My wife, Megan McLarney, and I are both artists. During the crisis we have been quarantined at home together and locked out of our studios. Like just about everyone else, we have been managing childcare, remote jobs, political action, maintaining relationships with family and friends, cooking, housework (not to mention our own marriage) all in our small apartment in Brooklyn. Meanwhile there has been so much to process emotionally, intellectually, and politically. At some point we realized we were either going to kill each other or create work together.
Megan began shooting videos and photos of the compost pile she had been constructing at home along with dirt, natural objects, and debris in the neighborhood. She also recorded herself interacting with the compost and detritus. Meanwhile I returned to an earlier project called Anti-Scans. I was using a 3D scanning technique (photogrammetry) to scan things that are nearly-impossible to properly scan, such as wet objects, very thin objects, moving objects, etc. Slowly our two projects merged.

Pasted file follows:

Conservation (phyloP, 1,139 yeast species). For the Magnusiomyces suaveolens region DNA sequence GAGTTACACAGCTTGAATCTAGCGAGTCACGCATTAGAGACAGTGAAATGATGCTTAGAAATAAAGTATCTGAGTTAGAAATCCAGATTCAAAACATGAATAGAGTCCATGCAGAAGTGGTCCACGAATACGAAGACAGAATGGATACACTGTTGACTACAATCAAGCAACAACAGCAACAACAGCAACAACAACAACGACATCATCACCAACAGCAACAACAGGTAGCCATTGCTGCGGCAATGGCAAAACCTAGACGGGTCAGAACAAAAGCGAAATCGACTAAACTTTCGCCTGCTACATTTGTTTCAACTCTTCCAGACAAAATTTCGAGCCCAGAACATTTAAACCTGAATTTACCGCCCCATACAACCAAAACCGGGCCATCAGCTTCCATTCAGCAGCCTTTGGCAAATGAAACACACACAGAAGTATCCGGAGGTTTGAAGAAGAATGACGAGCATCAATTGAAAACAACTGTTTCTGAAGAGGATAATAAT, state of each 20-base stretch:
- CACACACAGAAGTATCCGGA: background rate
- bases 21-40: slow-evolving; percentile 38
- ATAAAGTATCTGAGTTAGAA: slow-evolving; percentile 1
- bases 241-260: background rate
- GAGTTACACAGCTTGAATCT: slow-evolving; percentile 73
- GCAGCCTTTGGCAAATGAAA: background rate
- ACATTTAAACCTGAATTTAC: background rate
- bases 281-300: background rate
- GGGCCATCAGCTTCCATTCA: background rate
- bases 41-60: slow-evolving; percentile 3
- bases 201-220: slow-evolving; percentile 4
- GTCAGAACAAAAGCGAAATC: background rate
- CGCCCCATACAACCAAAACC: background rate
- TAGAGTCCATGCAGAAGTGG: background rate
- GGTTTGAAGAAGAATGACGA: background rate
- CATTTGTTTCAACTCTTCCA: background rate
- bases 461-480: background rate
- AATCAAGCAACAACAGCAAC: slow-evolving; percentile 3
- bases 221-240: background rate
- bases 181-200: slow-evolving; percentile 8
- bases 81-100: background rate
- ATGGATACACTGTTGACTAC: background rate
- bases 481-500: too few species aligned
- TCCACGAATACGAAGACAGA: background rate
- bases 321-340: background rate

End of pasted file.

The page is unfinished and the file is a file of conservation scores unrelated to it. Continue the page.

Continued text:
Megan focused on recording the video, stills, and 3D models (or anti-scans), while I began "throwing" the content into a kind of 3D compost pile. What I mean by this is that using 3D software I wrote a script that would grab Megan’s unedited videos, stills, and 3d models from a folder and randomly combine them in 3D space. The lighting of our 3D compost pile and the continually shifting view are also combined and edited using randomization.
The result is a kind of living collage. It is a compost pile of digital content. It is "living", because there is no beginning or end to the video. It is designed to play indefinitely, constantly regenerating itself into new configurations. The project has become a way for us to think-through-making. It is a way for us to stir the scrap pile so as to give it some air. It is a way to tend to our shit.
The video for the Campoli Presti Logbook is a recording of the compost pile as it generates and regenerates. It is important to view the work at maximum quality and at the largest possible screen size.
Daniel Lefcourt & Megan McLarney